Then, through the extensive and intensive research on the method of removing carbon monoxide from the mixture gas by using the carbon monoxide removal catalyst, the present inventors have found a carbon monoxide removing method which can restrict occurrence of iron poisoning of the carbon monoxide removal catalyst and achieved the present invention.

Further, the present inventors conceived of preventing poisoning of the carbon monoxide removal catalyst by restricting leak of iron and iron compound from the components constituting the fuel reforming system to the reformed gas to be supplied to the carbon monoxide removal reactor and conducted extensive and intensive research to complete the present invention.

Further, the present inventors conceived of preventing poisoning of the catalyst by removing, from the reformed gas to be supplied to the carbon monoxide removal reactor, at least one kind of substance selected from the group consisting of iron and iron compounds and thereafter causing this resultant gas to contact the catalyst and conducted extensive and intensive research to complete the present invention.

In the above, a method of removing carbon monoxide includes an introducing step of introducing a reactant gas including mixture gas and an oxidizer added thereto to a carbon monoxide removal reactor forming in its casing a catalyst layer comprising a carbon monoxide removal catalyst for removing carbon monoxide contained in the mixture gas and a removing step of removing the carbon monoxide by causing the oxidizer to react with the mixture gas on the carbon monoxide removal catalyst, in said introducing step, the reactant gas of 100 C. or lower is introduced to the carbon monoxide removal reactor. With this, it is believed that the bonding between the iron content forming the pipe or the like and the carbon monoxide hardly occurs, thereby to restrict generation of the iron carbonyl. Further, even if the iron carbonyl is generated, as its boiling point is 103 C., its evaporation can be restricted by keeping the temperature of the reactant gas at 100 C. or lower, so that the introduction thereof to the carbon monoxide removal reactor disposed downstream of the pipe can be restricted.

Incidentally, if the reactant gas is cooled to a temperature of 0 C. or higher, a simple convenient cooling means using such medium as air, water or the like can be used.

Further, in the first characterizing feature described above, the reactant gas of 80 C. or lower is introduced to the carbon monoxide removal reactor. With this, the generation rate of the iron carbonyl can be maintained sufficiently low and moreover the maximum temperature of the catalyst layer can be easily controlled.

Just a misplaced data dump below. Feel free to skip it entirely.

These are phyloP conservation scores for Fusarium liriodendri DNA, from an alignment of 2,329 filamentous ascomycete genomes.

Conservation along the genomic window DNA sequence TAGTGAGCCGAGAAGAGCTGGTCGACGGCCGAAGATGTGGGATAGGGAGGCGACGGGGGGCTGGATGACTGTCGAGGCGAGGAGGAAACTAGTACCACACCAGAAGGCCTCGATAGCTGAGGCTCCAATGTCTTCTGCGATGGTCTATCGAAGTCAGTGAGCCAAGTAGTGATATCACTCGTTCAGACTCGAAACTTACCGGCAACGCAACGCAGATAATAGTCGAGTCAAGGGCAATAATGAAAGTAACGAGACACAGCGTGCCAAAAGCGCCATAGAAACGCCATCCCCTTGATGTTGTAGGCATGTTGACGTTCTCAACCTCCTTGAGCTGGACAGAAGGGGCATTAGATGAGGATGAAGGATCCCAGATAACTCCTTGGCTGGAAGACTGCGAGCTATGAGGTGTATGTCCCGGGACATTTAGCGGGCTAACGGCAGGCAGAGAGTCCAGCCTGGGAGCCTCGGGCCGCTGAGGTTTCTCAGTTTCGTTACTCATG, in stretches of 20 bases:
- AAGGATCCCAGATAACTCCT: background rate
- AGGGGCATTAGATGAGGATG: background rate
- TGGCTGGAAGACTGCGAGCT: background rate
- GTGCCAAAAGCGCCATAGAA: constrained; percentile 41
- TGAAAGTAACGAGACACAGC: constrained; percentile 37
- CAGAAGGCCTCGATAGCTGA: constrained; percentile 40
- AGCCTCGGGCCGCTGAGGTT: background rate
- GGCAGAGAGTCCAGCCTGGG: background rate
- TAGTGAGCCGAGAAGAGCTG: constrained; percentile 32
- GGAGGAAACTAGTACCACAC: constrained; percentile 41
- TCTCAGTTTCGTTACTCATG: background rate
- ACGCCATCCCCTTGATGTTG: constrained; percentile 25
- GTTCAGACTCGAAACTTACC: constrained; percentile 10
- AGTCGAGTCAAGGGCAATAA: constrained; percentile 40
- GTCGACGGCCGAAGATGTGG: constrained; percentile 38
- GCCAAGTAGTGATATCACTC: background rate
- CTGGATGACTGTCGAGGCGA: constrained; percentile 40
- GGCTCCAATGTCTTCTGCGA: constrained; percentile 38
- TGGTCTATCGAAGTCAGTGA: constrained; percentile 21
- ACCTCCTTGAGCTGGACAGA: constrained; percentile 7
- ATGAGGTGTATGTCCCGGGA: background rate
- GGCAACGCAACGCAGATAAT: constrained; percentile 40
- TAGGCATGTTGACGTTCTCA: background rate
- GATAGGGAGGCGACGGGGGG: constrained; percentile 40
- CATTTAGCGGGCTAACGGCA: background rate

In addition, if the reactant gas to be introduced to the carbon monoxide removal reactor contains a great amount of moisture, when the temperature of this reactant gas to be introduced to the inlet of the carbon monoxide removal reactor is reduced to a temperature lower than 100 C., condensation of the moisture will occur inside the pipe or the carbon monoxide removal reactor, thereby to cause random change in the cross-sectional area or the volume of the reactant gas passage inside the pipe or the carbon monoxide removal reactor, which may result in turn in a random variation in the flow amount of the reactant gas supplied to the carbon monoxide removal reactor or wetting of the carbon monoxide removal catalyst accommodated in the carbon monoxide removal reactor with the condensed water, thereby to cause deterioration in the activity. Then, in addition to lowering the temperature of the reactant gas to be introduced to the inlet of the carbon monoxide removal reactor, there is effected, prior to the introduction to the carbon monoxide removal reactor, condensation separation of steam contained in the reactant gas so that the reactant gas has a dew point of 60 C. or lower in its processing pressure. This restricts wetting of the carbon monoxide removal catalyst, thus deterioration in its activity. Also, it becomes possible to minimize the range of variation in the flow amount of the reactant gas inside the pipe or the carbon monoxide removal reactor. Further, even when S/C (mole ratio between steam and carbon contained in the raw fuel) varies in response to, e.g. change in the load, thereby to increase the amount of steam present in the reactant gas, by appropriately adjusting the amount of steam in the reactant gas to be introduced to the pipe or the carbon monoxide removal reactor, carbon monoxide can be eliminated in a stable manner.